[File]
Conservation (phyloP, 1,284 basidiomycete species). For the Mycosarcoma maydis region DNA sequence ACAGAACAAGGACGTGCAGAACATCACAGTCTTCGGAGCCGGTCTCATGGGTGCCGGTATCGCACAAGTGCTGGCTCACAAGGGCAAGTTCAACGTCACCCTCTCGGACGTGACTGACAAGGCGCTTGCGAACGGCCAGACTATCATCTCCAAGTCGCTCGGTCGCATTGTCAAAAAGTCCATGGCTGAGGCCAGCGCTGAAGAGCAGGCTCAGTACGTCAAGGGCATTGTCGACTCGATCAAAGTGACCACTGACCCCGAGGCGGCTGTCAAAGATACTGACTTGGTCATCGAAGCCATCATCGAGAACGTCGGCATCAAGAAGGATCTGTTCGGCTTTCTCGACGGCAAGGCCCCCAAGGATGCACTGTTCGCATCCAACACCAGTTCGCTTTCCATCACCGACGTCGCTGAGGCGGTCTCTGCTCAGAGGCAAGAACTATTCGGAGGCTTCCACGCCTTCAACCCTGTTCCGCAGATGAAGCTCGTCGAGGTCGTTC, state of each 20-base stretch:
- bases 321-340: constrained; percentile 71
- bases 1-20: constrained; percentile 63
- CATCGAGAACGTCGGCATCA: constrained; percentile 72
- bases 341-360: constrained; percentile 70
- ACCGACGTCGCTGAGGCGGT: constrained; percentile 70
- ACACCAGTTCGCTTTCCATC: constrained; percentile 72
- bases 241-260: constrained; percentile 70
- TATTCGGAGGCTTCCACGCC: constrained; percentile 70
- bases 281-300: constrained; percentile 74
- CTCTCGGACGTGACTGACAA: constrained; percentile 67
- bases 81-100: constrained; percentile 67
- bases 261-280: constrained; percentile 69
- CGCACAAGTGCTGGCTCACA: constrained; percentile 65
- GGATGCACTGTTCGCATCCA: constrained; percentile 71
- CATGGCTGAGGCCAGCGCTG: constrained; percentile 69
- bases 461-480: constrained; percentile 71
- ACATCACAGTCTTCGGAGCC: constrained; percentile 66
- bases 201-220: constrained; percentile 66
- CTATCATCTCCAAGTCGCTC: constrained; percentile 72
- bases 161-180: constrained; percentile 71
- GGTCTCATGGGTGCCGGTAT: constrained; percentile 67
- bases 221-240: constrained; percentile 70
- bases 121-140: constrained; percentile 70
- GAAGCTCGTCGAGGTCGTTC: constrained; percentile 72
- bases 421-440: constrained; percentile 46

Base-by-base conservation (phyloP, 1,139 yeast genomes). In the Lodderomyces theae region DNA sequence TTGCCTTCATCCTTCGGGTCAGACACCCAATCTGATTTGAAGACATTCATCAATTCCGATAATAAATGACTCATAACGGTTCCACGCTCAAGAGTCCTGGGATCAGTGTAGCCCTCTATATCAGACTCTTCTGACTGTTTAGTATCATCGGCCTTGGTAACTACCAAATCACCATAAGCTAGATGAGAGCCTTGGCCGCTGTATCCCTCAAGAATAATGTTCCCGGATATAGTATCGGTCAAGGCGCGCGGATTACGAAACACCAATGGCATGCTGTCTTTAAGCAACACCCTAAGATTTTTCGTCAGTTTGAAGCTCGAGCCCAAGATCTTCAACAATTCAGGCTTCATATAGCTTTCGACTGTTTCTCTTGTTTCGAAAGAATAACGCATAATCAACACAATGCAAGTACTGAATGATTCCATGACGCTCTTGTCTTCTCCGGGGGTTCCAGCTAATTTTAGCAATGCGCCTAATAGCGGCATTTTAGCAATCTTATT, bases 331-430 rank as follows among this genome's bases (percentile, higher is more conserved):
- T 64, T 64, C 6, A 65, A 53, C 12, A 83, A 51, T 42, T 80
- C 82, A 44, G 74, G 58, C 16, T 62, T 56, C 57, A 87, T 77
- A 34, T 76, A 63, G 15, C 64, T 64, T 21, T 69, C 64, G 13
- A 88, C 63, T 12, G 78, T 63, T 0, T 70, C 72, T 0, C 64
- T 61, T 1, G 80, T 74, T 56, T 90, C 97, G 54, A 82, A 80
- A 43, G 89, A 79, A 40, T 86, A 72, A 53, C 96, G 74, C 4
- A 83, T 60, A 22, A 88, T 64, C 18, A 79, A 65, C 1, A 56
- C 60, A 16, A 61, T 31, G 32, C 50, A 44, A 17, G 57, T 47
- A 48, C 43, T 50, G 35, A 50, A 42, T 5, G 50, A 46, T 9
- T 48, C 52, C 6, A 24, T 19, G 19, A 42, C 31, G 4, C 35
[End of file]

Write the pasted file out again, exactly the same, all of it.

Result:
Conservation (phyloP, 1,284 basidiomycete species). For the Mycosarcoma maydis region DNA sequence ACAGAACAAGGACGTGCAGAACATCACAGTCTTCGGAGCCGGTCTCATGGGTGCCGGTATCGCACAAGTGCTGGCTCACAAGGGCAAGTTCAACGTCACCCTCTCGGACGTGACTGACAAGGCGCTTGCGAACGGCCAGACTATCATCTCCAAGTCGCTCGGTCGCATTGTCAAAAAGTCCATGGCTGAGGCCAGCGCTGAAGAGCAGGCTCAGTACGTCAAGGGCATTGTCGACTCGATCAAAGTGACCACTGACCCCGAGGCGGCTGTCAAAGATACTGACTTGGTCATCGAAGCCATCATCGAGAACGTCGGCATCAAGAAGGATCTGTTCGGCTTTCTCGACGGCAAGGCCCCCAAGGATGCACTGTTCGCATCCAACACCAGTTCGCTTTCCATCACCGACGTCGCTGAGGCGGTCTCTGCTCAGAGGCAAGAACTATTCGGAGGCTTCCACGCCTTCAACCCTGTTCCGCAGATGAAGCTCGTCGAGGTCGTTC, state of each 20-base stretch:
- bases 321-340: constrained; percentile 71
- bases 1-20: constrained; percentile 63
- CATCGAGAACGTCGGCATCA: constrained; percentile 72
- bases 341-360: constrained; percentile 70
- ACCGACGTCGCTGAGGCGGT: constrained; percentile 70
- ACACCAGTTCGCTTTCCATC: constrained; percentile 72
- bases 241-260: constrained; percentile 70
- TATTCGGAGGCTTCCACGCC: constrained; percentile 70
- bases 281-300: constrained; percentile 74
- CTCTCGGACGTGACTGACAA: constrained; percentile 67
- bases 81-100: constrained; percentile 67
- bases 261-280: constrained; percentile 69
- CGCACAAGTGCTGGCTCACA: constrained; percentile 65
- GGATGCACTGTTCGCATCCA: constrained; percentile 71
- CATGGCTGAGGCCAGCGCTG: constrained; percentile 69
- bases 461-480: constrained; percentile 71
- ACATCACAGTCTTCGGAGCC: constrained; percentile 66
- bases 201-220: constrained; percentile 66
- CTATCATCTCCAAGTCGCTC: constrained; percentile 72
- bases 161-180: constrained; percentile 71
- GGTCTCATGGGTGCCGGTAT: constrained; percentile 67
- bases 221-240: constrained; percentile 70
- bases 121-140: constrained; percentile 70
- GAAGCTCGTCGAGGTCGTTC: constrained; percentile 72
- bases 421-440: constrained; percentile 46

Base-by-base conservation (phyloP, 1,139 yeast genomes). In the Lodderomyces theae region DNA sequence TTGCCTTCATCCTTCGGGTCAGACACCCAATCTGATTTGAAGACATTCATCAATTCCGATAATAAATGACTCATAACGGTTCCACGCTCAAGAGTCCTGGGATCAGTGTAGCCCTCTATATCAGACTCTTCTGACTGTTTAGTATCATCGGCCTTGGTAACTACCAAATCACCATAAGCTAGATGAGAGCCTTGGCCGCTGTATCCCTCAAGAATAATGTTCCCGGATATAGTATCGGTCAAGGCGCGCGGATTACGAAACACCAATGGCATGCTGTCTTTAAGCAACACCCTAAGATTTTTCGTCAGTTTGAAGCTCGAGCCCAAGATCTTCAACAATTCAGGCTTCATATAGCTTTCGACTGTTTCTCTTGTTTCGAAAGAATAACGCATAATCAACACAATGCAAGTACTGAATGATTCCATGACGCTCTTGTCTTCTCCGGGGGTTCCAGCTAATTTTAGCAATGCGCCTAATAGCGGCATTTTAGCAATCTTATT, bases 331-430 rank as follows among this genome's bases (percentile, higher is more conserved):
- T 64, T 64, C 6, A 65, A 53, C 12, A 83, A 51, T 42, T 80
- C 82, A 44, G 74, G 58, C 16, T 62, T 56, C 57, A 87, T 77
- A 34, T 76, A 63, G 15, C 64, T 64, T 21, T 69, C 64, G 13
- A 88, C 63, T 12, G 78, T 63, T 0, T 70, C 72, T 0, C 64
- T 61, T 1, G 80, T 74, T 56, T 90, C 97, G 54, A 82, A 80
- A 43, G 89, A 79, A 40, T 86, A 72, A 53, C 96, G 74, C 4
- A 83, T 60, A 22, A 88, T 64, C 18, A 79, A 65, C 1, A 56
- C 60, A 16, A 61, T 31, G 32, C 50, A 44, A 17, G 57, T 47
- A 48, C 43, T 50, G 35, A 50, A 42, T 5, G 50, A 46, T 9
- T 48, C 52, C 6, A 24, T 19, G 19, A 42, C 31, G 4, C 35